place thus far and the agreements they have produced involving Israel, Syria, and Egypt has been provided by U.N. Security Council Resolutions 242 and 338. In accepting that framework, all of the parties to the negotiations have accepted that the objective of the negotiations is peace between them based on mutual recognition, territorial integrity, political independence, the right to live in peace within secure and recognized borders, and the resolution of the specific issues which comprise the Arab-Israeli conflict.
The major problem that must be resolved in establishing a framework for bringing issues of concern to the Palestinians into negotiation, therefore, is to find a common basis for the negotiation that Palestinians and Israelis can both accept. This could be achieved by common acceptance of the above-mentioned Security Council resolutions, although they do not deal with the political aspect of the Palestinian problem.
A particularly difficult aspect of the problem is the question of who negotiates for the Palestinians. It has been our belief that Jordan would be a logical negotiator for the Palestinian-related issues. The Rabat summit, however, recognized the Palestine Liberation Organization as the “sole legitimate representative of the Palestinian people."
However, the PLO does not accept the U.N. Security Council resolutions, does not recognize the existence of Israel, and has not stated its readiness to negotiate peace with Israel; Israel does not recognize the PLO or the idea of a separate Palestinian entity. Thus we do not at this point have the framework for a negotiation involving the PLO. We cannot envision or urge a negotiation between two parties as long as one professes to hold the objective of eliminating the other-rather than the objective of negotiating peace with it.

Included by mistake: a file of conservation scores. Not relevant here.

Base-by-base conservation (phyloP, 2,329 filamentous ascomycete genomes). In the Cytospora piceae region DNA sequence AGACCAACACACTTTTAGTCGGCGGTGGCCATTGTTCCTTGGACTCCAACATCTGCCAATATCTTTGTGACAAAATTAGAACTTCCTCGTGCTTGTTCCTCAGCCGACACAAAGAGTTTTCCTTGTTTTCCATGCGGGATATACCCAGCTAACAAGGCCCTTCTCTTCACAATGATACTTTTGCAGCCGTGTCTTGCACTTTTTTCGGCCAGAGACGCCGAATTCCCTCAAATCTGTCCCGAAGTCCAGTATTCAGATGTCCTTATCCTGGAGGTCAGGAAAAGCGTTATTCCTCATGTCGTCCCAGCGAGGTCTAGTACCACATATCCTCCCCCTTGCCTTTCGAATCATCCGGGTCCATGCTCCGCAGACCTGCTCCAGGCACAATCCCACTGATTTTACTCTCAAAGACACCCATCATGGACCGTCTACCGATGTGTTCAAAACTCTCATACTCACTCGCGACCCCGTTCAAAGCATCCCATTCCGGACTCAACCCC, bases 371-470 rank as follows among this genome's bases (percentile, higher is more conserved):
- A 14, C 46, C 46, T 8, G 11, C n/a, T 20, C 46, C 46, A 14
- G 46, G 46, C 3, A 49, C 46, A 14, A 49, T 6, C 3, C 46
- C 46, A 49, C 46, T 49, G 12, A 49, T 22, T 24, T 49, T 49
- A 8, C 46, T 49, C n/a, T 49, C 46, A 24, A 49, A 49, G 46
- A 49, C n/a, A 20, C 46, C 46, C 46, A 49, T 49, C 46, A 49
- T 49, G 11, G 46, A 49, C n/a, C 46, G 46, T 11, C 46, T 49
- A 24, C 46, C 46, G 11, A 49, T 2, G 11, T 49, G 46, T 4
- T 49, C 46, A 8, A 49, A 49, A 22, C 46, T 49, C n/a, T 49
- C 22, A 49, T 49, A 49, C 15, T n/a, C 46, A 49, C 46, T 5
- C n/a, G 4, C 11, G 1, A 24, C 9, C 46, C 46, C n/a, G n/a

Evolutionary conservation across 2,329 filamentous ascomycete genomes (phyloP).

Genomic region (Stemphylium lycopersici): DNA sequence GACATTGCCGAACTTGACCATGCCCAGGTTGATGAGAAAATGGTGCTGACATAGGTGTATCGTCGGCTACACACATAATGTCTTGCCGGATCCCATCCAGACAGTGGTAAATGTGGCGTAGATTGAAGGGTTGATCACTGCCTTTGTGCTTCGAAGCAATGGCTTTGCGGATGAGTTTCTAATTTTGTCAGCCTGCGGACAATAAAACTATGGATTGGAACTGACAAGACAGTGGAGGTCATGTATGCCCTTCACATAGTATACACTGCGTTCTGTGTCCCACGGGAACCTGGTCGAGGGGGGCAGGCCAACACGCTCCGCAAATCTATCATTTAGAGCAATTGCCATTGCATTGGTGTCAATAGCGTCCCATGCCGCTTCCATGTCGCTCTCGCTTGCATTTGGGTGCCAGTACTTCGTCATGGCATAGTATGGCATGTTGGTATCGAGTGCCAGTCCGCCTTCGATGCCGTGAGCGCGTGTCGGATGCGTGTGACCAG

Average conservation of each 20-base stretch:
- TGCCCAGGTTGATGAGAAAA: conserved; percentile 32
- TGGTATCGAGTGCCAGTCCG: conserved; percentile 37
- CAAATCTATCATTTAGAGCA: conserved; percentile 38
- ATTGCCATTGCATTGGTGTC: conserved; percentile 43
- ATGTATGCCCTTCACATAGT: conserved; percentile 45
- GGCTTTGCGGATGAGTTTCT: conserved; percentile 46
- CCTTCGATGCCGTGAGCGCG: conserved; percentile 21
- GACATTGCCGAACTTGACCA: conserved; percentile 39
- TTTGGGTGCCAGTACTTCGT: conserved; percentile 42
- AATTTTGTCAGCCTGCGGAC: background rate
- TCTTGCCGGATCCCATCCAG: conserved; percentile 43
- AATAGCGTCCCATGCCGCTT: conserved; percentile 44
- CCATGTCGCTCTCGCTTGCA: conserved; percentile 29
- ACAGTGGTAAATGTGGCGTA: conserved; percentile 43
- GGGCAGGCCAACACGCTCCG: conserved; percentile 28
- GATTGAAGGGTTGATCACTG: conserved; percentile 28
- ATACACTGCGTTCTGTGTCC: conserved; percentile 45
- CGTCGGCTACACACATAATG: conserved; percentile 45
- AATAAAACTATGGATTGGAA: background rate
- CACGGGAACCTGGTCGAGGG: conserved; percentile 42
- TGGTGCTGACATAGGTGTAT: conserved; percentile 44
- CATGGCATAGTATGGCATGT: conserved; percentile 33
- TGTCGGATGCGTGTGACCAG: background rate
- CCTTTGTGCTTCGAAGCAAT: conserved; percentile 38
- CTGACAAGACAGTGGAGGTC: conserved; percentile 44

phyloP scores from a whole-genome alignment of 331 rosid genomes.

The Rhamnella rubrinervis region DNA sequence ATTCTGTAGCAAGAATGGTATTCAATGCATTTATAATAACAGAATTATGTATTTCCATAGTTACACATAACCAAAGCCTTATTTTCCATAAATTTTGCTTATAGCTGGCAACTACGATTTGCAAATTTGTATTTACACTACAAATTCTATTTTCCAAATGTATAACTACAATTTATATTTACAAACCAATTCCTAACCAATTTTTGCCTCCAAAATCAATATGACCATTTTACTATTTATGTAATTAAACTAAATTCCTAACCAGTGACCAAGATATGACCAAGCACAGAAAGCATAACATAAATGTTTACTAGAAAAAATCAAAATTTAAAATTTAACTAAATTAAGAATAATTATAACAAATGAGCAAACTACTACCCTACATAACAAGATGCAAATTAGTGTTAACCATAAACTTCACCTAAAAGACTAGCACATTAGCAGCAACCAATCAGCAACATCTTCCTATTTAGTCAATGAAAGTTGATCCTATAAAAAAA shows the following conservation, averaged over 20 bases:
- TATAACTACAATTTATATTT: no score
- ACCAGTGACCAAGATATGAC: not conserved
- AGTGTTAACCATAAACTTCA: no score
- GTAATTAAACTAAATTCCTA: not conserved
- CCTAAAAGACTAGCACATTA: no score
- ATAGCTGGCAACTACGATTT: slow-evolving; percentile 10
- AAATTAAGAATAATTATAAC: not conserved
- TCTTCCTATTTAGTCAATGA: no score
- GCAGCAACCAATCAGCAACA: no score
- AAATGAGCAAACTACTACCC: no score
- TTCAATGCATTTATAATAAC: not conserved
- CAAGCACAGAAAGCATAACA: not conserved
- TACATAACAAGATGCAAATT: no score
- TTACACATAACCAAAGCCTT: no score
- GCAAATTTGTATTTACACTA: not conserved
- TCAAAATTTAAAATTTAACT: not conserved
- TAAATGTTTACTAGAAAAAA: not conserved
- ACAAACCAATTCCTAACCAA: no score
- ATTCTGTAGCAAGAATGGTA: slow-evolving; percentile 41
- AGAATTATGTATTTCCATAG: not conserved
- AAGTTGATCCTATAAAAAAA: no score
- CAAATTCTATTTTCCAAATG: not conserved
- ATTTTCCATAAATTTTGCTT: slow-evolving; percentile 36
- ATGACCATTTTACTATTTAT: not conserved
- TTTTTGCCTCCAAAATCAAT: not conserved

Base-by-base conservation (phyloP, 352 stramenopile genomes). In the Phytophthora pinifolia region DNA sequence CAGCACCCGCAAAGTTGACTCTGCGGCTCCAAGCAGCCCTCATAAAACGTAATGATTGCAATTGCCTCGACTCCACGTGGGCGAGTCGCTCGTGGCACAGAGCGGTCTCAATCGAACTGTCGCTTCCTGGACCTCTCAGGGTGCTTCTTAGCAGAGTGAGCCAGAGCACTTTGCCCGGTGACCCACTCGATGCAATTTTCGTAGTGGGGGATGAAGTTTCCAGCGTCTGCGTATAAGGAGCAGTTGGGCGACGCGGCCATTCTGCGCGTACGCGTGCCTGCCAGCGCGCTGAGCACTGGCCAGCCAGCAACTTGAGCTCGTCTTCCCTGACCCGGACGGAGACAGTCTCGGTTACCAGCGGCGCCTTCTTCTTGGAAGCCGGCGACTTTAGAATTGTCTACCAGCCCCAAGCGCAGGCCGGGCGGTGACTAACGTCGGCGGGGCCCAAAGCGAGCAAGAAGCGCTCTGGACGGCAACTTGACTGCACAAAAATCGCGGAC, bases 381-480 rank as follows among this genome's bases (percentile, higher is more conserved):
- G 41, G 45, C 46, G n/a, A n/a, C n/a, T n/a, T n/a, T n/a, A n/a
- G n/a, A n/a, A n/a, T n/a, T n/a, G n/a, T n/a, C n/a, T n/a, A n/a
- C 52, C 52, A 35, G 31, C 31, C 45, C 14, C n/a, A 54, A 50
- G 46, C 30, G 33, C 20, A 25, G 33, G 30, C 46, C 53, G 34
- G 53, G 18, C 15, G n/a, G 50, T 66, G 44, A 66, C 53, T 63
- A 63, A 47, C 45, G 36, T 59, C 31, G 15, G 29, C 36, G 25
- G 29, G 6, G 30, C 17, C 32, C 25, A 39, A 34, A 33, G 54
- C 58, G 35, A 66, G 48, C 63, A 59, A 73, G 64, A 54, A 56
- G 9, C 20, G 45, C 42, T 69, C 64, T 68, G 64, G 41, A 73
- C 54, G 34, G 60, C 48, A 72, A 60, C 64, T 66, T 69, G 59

There is one other aspect to this problem. Elements of the PLO have used terrorism to gain attention for their cause. Some Americans as well as many Israelis and others have been killed by Palestinian terrorists. The international community cannot condone such practices, and it seems to us that there must be some assurance if Palestinians are drawn into the negotiating process that these practices will be curbed.
This is the problem which we now face. We have not devised an “American" solution, nor would it be appropriate for us to do so. This is the responsibility of the parties and the purpose of the negotiating process. But we have not closed our minds to any reasonable solution which can contribute to progress toward our overriding objective in the Middle East-an Arab-Israeli peace. The step-by-step approach to negotiations which we have pursued has been based partly on the understanding that issues in the Arab-Israeli conflict take time to mature. It is obvious that thinking on the Palestinian aspects of the problem must evolve on all sides. As it does, what is not possible today may become possible.
We are prepared to consider any reasonable proposal from any quarter, and we will expect other parties to the negotiation to be equally openminded.